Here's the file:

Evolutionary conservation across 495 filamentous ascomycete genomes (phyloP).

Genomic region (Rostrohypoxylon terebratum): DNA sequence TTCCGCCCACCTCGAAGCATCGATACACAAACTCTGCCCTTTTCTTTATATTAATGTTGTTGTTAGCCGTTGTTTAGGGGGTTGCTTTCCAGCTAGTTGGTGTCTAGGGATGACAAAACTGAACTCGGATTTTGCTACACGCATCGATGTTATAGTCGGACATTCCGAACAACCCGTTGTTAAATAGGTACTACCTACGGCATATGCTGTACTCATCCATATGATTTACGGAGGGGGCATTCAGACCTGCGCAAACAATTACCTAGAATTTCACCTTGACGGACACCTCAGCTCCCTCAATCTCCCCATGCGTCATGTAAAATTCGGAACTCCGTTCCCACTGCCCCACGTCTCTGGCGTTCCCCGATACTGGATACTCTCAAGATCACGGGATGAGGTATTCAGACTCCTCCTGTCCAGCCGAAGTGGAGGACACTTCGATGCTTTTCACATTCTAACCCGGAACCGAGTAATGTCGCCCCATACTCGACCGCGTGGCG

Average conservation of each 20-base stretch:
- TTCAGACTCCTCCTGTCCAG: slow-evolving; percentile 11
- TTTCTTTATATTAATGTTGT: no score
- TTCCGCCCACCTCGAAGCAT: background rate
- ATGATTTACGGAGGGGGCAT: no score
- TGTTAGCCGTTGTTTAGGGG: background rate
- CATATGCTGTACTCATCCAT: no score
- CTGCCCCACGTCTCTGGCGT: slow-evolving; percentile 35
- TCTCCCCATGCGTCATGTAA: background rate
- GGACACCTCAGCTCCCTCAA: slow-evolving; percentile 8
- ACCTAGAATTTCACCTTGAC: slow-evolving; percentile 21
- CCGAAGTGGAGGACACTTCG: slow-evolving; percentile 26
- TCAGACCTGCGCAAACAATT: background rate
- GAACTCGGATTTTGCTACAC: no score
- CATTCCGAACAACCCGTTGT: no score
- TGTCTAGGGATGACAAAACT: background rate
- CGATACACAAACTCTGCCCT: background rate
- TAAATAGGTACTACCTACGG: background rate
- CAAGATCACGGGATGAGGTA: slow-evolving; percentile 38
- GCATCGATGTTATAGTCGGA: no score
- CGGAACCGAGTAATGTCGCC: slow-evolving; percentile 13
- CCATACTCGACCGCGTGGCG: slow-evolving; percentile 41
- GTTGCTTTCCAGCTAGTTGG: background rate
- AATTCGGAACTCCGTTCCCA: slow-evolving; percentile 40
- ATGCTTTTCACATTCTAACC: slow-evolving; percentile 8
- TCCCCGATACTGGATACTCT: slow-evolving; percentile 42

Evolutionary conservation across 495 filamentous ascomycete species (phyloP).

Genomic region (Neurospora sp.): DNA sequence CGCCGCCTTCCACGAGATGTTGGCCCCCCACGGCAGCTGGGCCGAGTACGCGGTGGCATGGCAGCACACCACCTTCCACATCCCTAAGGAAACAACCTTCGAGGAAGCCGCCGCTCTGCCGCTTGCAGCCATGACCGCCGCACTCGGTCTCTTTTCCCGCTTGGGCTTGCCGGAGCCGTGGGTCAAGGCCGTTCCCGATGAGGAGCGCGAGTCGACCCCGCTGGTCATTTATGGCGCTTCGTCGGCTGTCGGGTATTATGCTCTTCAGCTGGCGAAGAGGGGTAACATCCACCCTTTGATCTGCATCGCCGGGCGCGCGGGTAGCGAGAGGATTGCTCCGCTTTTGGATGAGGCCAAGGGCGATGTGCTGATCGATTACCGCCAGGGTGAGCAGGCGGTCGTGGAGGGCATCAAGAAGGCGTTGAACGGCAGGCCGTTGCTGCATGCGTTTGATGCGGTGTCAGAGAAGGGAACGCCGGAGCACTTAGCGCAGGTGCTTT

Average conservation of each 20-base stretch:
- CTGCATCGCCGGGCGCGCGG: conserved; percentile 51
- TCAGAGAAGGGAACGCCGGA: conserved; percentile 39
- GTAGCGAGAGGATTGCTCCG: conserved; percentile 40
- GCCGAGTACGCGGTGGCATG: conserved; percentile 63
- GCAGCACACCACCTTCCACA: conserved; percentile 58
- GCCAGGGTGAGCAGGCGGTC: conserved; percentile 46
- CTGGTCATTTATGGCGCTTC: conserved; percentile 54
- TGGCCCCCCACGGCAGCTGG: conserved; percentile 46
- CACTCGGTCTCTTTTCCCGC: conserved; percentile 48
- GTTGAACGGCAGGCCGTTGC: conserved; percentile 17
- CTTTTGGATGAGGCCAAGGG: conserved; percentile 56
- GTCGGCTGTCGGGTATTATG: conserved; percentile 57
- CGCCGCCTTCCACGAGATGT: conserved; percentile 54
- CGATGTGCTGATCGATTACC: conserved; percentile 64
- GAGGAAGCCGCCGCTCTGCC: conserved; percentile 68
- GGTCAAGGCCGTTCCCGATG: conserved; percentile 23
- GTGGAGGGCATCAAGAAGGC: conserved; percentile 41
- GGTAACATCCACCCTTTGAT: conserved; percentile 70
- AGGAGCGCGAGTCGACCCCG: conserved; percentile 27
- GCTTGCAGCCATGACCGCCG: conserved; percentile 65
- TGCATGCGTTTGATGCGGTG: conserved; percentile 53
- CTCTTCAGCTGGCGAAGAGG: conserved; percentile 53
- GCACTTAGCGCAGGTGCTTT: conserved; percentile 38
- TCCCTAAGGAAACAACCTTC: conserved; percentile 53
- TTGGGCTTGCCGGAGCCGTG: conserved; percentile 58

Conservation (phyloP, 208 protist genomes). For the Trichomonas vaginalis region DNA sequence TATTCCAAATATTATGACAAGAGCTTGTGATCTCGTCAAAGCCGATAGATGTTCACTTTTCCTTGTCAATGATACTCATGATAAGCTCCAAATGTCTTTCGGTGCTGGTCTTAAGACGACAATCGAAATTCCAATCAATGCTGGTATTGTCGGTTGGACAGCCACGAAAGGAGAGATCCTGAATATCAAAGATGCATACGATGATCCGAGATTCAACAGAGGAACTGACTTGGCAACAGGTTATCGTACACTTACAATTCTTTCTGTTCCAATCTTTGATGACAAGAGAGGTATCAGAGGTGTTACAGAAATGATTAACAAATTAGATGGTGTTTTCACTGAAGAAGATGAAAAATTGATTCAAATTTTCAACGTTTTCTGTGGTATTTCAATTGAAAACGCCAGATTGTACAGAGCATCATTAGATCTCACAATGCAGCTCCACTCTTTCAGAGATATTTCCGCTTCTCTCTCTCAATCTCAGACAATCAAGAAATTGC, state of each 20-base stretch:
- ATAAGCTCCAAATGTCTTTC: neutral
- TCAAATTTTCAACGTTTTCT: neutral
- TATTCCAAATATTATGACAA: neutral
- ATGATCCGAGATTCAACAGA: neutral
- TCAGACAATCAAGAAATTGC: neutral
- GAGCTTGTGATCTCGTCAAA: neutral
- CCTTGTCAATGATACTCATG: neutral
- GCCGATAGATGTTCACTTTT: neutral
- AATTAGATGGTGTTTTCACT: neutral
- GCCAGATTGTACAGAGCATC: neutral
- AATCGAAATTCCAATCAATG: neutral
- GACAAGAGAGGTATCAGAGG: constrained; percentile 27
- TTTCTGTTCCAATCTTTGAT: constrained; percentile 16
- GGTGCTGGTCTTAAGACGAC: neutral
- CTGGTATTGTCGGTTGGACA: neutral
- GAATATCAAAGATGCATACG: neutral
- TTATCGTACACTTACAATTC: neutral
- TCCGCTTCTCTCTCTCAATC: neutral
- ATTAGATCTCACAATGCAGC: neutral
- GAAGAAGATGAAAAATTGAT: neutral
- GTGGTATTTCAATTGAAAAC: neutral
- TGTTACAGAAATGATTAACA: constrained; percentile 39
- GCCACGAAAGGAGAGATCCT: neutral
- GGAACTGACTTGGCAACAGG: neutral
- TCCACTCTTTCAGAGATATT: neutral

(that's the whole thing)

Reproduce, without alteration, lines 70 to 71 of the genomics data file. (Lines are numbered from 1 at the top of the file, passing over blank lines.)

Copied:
- TTTCTGTTCCAATCTTTGAT: constrained; percentile 16
- GGTGCTGGTCTTAAGACGAC: neutral